From Warren Buffett: Advice Helpful for an IRA Rollover

Posted on March 13, 2010 at 7:21 AM PST by

Warren Buffett is our generation’s Benjamin Franklin, a humble billionaire full of great advice, quips and invaluable insights. While he never gives direct investment advice, one can gleen some helpful hints about investing in one’s IRA Rollover account.

To paraphrase Warren, most investors should “do as I say, not as I do.” The world’s greatest investor warns us against trying to imitate his stock picking abilities. His unwavering advice for years has been to buy index funds because: a) very few people have it in their DNA to be a great investor, and b) those who charge you for their investment expertise can rarely outperform the market due to their onerous fees.

To bring home his advice we’ve pulled together a rare 8 minute Buffett video, evidence a $1 million bet he made, and a fable that he wrote.

A Fable. Read excerpts from Berkshire Hathaway’s 2005 and 2006 annual reports where Buffett describes what happens to the imaginary Gotrocks family when they begin taking help from Wall Street.

“…imagine for a moment that all American corporations are, and always will be, owned by a single family. We’ll call them the Gotrocks… In the Gotrocks household everyone grows wealthier at the same pace, and all is harmonious. But let’s now assume that a few fast-talking Helpers approach the family and persuade each of its members to try to outsmart his relatives by buying certain of their holdings and selling them certain others…. The more that family members trade, the smaller their share of the pie and the larger the slice received by the Helpers. This fact is not lost upon these broker-Helpers: Activity is their friend, and in a wide variety of ways, they urge it on.”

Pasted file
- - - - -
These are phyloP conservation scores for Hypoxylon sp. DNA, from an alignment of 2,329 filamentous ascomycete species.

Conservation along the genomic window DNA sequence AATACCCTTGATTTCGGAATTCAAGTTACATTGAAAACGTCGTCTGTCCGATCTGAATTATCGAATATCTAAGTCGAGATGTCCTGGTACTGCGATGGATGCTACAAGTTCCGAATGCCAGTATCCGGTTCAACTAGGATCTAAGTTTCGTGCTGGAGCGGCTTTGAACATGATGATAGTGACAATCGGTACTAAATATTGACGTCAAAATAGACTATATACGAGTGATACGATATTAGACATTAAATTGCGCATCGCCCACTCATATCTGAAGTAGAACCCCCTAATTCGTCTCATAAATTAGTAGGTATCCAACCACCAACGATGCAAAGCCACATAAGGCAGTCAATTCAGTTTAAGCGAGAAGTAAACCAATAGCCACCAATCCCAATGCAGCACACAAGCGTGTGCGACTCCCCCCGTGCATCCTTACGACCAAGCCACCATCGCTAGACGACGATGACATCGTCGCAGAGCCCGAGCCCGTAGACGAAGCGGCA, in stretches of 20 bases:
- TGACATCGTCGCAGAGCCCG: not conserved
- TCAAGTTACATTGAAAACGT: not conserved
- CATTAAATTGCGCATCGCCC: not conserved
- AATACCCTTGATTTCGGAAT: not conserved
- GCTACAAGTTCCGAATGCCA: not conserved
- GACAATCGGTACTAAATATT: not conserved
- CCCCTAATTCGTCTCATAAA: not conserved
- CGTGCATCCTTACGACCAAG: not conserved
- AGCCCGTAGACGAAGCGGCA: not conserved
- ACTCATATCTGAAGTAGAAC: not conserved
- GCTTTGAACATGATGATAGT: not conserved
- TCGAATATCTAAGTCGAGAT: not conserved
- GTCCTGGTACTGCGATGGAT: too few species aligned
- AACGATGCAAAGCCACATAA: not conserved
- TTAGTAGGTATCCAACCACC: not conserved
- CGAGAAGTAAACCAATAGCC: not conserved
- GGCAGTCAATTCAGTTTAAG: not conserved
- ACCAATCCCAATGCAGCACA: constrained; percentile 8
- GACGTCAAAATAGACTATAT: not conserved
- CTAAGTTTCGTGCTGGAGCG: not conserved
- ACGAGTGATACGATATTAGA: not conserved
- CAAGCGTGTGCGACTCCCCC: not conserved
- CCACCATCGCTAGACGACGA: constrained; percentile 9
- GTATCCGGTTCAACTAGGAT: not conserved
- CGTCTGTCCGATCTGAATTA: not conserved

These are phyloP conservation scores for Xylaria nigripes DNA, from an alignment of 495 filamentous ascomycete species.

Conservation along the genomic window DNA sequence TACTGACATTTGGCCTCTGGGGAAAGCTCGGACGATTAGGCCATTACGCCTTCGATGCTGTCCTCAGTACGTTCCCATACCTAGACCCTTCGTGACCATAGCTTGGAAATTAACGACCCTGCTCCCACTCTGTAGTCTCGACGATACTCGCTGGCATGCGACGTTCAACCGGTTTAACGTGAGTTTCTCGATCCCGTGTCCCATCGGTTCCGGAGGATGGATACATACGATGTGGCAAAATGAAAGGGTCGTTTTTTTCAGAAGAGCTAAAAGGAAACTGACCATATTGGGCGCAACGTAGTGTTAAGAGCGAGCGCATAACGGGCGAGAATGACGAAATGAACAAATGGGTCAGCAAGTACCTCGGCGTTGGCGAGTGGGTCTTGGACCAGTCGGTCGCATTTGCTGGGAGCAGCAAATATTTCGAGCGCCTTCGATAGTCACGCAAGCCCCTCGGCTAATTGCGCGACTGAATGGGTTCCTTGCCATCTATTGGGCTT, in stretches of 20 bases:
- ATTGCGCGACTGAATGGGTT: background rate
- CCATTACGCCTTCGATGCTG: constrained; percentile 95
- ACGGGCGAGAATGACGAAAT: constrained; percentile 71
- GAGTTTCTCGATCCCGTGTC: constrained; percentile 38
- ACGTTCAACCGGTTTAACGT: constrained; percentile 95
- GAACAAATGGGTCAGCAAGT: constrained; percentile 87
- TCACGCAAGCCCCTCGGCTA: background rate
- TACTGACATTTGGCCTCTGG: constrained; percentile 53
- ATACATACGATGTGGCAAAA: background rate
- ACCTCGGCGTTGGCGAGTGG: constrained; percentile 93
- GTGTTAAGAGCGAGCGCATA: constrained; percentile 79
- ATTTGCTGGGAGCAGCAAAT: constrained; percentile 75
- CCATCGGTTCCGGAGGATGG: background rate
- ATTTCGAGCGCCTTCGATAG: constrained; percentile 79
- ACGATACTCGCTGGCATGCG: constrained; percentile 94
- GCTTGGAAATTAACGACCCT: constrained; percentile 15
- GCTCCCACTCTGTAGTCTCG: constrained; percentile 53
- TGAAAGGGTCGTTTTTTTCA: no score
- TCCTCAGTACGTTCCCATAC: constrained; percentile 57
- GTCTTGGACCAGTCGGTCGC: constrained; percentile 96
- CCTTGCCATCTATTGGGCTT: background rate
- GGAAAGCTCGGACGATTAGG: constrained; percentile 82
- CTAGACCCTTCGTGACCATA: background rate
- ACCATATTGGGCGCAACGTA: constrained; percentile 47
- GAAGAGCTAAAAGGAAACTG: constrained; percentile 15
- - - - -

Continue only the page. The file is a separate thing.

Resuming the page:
The $1m Wager. Buffett bet Protégé partners, a fund of hedge funds, $1,000,000 that over a ten-year period commencing on January 1, 2008, and ending on December 31, 2017, the S & P 500 will outperform a portfolio of funds of hedge funds, when performance is measured on a basis net of fees, costs and expenses. Buffett’s bet is a bet on high fees. His view: regardless of how good the money managers are, the hedge fund fee structure is so high, that it will, over 10 years, wipe away any gains achieved from beating the market.

The Lecture. Warren Buffett spoke to a group of students at the University of Florida and answered questions for ninety minutes about his investment philosophy. Fast forward to the 1:15 minute mark on this great video where he says:

“If you are not a professional investor, if your goal is not to manage money in such a way that you get a significantly better return than world, then I believe in extreme diversification. I believe that 98 or 99 percent – maybe more than 99 percent – of people who invest should extensively diversify and not trade. That leads them to an index fund with very low costs. All they’re going to do is own a part of America. They’ve made a decision that owning a part of America is worthwhile. I don’t quarrel with that at all – that is the way they should approach it.”

Just because you can pick up a golf club doesn’t mean you should bet all your savings on your getting on the PGA tour. And just because you (or someone in a suit at an investment management firm) can place a trade at an online broker, doesn’t mean you figure out a better strategy than using index funds in an asset allocation strategy for your retirement investing.

Do as I say, not as I do. Thank you Warren.

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